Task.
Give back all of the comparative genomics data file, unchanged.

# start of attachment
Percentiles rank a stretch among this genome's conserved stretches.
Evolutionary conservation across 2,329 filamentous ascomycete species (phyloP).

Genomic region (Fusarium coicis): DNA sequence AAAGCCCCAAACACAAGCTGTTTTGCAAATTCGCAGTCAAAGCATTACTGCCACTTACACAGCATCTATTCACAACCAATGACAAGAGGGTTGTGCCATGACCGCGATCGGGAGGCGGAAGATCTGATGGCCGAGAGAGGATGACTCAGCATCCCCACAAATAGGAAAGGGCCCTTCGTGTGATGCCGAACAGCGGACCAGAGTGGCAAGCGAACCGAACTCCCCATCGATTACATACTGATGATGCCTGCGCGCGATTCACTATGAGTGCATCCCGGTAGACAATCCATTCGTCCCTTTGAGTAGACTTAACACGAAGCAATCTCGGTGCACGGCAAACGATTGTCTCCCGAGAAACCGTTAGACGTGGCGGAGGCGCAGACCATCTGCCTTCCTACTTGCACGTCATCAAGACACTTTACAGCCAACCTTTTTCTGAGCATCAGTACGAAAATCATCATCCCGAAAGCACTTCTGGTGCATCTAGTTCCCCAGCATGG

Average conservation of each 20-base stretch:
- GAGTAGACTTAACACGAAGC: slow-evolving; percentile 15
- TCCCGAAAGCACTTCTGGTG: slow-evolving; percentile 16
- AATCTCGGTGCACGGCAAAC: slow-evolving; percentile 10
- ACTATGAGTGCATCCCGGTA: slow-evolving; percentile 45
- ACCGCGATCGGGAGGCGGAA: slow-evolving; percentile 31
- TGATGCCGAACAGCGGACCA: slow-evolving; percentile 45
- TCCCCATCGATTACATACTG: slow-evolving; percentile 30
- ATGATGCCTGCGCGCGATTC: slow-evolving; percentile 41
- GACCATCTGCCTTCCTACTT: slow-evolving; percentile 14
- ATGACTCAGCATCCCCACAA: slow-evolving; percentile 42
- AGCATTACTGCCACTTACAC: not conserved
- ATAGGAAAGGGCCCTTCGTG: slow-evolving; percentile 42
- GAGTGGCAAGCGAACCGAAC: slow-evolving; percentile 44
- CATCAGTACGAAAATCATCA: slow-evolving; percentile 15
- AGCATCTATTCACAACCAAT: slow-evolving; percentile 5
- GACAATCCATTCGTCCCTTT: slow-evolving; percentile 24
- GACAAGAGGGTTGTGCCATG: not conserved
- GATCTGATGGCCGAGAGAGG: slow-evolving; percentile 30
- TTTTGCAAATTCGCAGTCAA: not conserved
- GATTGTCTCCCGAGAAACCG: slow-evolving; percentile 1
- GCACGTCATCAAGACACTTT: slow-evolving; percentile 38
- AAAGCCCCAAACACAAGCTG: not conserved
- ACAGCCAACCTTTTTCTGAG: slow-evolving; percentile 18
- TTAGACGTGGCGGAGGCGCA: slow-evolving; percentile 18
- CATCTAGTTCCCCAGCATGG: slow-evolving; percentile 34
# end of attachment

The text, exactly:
Percentiles rank a stretch among this genome's conserved stretches.
Evolutionary conservation across 2,329 filamentous ascomycete species (phyloP).

Genomic region (Fusarium coicis): DNA sequence AAAGCCCCAAACACAAGCTGTTTTGCAAATTCGCAGTCAAAGCATTACTGCCACTTACACAGCATCTATTCACAACCAATGACAAGAGGGTTGTGCCATGACCGCGATCGGGAGGCGGAAGATCTGATGGCCGAGAGAGGATGACTCAGCATCCCCACAAATAGGAAAGGGCCCTTCGTGTGATGCCGAACAGCGGACCAGAGTGGCAAGCGAACCGAACTCCCCATCGATTACATACTGATGATGCCTGCGCGCGATTCACTATGAGTGCATCCCGGTAGACAATCCATTCGTCCCTTTGAGTAGACTTAACACGAAGCAATCTCGGTGCACGGCAAACGATTGTCTCCCGAGAAACCGTTAGACGTGGCGGAGGCGCAGACCATCTGCCTTCCTACTTGCACGTCATCAAGACACTTTACAGCCAACCTTTTTCTGAGCATCAGTACGAAAATCATCATCCCGAAAGCACTTCTGGTGCATCTAGTTCCCCAGCATGG

Average conservation of each 20-base stretch:
- GAGTAGACTTAACACGAAGC: slow-evolving; percentile 15
- TCCCGAAAGCACTTCTGGTG: slow-evolving; percentile 16
- AATCTCGGTGCACGGCAAAC: slow-evolving; percentile 10
- ACTATGAGTGCATCCCGGTA: slow-evolving; percentile 45
- ACCGCGATCGGGAGGCGGAA: slow-evolving; percentile 31
- TGATGCCGAACAGCGGACCA: slow-evolving; percentile 45
- TCCCCATCGATTACATACTG: slow-evolving; percentile 30
- ATGATGCCTGCGCGCGATTC: slow-evolving; percentile 41
- GACCATCTGCCTTCCTACTT: slow-evolving; percentile 14
- ATGACTCAGCATCCCCACAA: slow-evolving; percentile 42
- AGCATTACTGCCACTTACAC: not conserved
- ATAGGAAAGGGCCCTTCGTG: slow-evolving; percentile 42
- GAGTGGCAAGCGAACCGAAC: slow-evolving; percentile 44
- CATCAGTACGAAAATCATCA: slow-evolving; percentile 15
- AGCATCTATTCACAACCAAT: slow-evolving; percentile 5
- GACAATCCATTCGTCCCTTT: slow-evolving; percentile 24
- GACAAGAGGGTTGTGCCATG: not conserved
- GATCTGATGGCCGAGAGAGG: slow-evolving; percentile 30
- TTTTGCAAATTCGCAGTCAA: not conserved
- GATTGTCTCCCGAGAAACCG: slow-evolving; percentile 1
- GCACGTCATCAAGACACTTT: slow-evolving; percentile 38
- AAAGCCCCAAACACAAGCTG: not conserved
- ACAGCCAACCTTTTTCTGAG: slow-evolving; percentile 18
- TTAGACGTGGCGGAGGCGCA: slow-evolving; percentile 18
- CATCTAGTTCCCCAGCATGG: slow-evolving; percentile 34